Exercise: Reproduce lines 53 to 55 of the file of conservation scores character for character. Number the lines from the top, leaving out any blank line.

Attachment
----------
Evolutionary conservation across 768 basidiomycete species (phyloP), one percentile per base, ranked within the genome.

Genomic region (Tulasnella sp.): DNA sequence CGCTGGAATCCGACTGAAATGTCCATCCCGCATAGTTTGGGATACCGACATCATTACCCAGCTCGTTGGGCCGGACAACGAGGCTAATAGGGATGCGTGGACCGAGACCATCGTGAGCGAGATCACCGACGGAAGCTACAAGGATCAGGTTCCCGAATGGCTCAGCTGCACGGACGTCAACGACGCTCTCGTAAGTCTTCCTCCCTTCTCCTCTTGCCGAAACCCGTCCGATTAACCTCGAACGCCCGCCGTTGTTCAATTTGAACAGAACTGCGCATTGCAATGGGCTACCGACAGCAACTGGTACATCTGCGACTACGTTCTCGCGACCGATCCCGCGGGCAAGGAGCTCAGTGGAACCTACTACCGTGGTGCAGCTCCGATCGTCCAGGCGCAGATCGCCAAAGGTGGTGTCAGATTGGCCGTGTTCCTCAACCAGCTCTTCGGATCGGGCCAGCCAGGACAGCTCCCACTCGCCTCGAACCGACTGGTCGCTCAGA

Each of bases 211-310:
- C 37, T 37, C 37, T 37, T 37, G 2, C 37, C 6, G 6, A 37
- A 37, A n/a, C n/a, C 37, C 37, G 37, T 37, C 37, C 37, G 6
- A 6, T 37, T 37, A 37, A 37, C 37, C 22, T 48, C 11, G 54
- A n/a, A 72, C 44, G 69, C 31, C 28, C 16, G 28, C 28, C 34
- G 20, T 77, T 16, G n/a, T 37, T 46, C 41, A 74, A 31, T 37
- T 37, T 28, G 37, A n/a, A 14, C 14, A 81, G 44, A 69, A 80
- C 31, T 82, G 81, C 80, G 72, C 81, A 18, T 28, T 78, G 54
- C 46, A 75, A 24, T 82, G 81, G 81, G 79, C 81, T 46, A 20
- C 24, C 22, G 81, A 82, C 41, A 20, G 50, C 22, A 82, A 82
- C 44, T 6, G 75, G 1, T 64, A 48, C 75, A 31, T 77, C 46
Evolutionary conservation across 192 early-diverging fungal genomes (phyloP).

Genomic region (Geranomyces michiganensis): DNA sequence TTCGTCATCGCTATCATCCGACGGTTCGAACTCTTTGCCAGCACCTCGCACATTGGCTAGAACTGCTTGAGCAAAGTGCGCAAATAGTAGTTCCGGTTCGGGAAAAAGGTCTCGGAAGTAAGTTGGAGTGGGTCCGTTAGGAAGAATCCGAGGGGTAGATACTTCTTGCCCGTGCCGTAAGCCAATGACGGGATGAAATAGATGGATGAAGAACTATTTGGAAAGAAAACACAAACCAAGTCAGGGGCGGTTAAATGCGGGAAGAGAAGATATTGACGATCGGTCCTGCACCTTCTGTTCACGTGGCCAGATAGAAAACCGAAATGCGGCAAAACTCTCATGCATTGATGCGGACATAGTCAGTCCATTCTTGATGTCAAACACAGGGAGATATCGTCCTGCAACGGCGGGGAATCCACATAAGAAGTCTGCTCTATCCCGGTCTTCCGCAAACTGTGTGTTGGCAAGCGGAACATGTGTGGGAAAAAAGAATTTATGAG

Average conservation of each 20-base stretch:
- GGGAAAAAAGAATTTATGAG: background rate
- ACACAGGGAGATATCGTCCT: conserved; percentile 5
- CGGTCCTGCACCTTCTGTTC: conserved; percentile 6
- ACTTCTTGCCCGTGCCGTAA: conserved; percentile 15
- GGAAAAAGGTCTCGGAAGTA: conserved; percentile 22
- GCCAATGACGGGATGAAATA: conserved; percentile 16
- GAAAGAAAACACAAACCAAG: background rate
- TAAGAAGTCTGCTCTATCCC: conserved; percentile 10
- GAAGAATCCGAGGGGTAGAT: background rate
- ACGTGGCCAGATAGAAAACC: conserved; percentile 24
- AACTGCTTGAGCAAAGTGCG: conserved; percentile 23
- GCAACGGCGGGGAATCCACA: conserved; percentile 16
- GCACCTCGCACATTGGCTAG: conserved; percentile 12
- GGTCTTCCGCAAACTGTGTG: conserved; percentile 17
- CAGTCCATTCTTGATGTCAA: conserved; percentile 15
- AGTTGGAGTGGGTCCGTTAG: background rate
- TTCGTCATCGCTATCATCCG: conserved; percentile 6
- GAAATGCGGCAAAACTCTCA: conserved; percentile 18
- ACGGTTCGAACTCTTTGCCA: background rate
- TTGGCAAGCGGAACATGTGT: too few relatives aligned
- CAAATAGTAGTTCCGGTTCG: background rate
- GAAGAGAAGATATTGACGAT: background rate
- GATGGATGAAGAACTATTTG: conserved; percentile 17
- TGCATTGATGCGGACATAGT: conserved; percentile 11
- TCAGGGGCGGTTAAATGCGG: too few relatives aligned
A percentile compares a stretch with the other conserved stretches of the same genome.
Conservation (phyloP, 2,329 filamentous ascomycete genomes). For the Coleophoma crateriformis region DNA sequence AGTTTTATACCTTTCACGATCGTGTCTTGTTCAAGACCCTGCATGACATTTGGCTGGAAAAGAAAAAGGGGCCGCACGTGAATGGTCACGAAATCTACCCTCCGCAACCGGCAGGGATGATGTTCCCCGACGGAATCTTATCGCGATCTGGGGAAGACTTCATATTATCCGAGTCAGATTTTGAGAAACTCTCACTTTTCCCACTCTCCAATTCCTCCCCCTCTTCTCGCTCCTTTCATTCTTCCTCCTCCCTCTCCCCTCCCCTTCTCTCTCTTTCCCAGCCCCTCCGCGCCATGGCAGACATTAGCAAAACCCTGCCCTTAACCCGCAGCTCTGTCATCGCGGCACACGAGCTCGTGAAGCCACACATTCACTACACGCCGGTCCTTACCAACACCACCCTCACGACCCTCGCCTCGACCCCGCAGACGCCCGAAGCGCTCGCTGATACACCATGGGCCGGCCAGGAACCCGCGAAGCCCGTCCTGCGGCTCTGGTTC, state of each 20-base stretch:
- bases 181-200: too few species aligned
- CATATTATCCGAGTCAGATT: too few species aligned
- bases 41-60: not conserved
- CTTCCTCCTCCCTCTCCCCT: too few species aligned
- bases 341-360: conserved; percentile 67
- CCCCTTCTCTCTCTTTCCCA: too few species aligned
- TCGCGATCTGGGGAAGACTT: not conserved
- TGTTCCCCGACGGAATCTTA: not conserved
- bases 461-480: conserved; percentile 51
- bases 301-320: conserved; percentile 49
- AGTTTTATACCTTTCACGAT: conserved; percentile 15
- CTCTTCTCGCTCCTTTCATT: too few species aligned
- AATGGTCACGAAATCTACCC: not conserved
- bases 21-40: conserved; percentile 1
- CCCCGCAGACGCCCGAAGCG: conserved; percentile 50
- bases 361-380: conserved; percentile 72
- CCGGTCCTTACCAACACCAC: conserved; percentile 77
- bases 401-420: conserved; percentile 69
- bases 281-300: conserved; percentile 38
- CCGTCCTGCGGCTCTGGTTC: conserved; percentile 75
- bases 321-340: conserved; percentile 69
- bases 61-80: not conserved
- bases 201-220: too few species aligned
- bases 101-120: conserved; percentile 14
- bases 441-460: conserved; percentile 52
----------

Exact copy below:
- bases 301-320: conserved; percentile 49
- AGTTTTATACCTTTCACGAT: conserved; percentile 15
- CTCTTCTCGCTCCTTTCATT: too few species aligned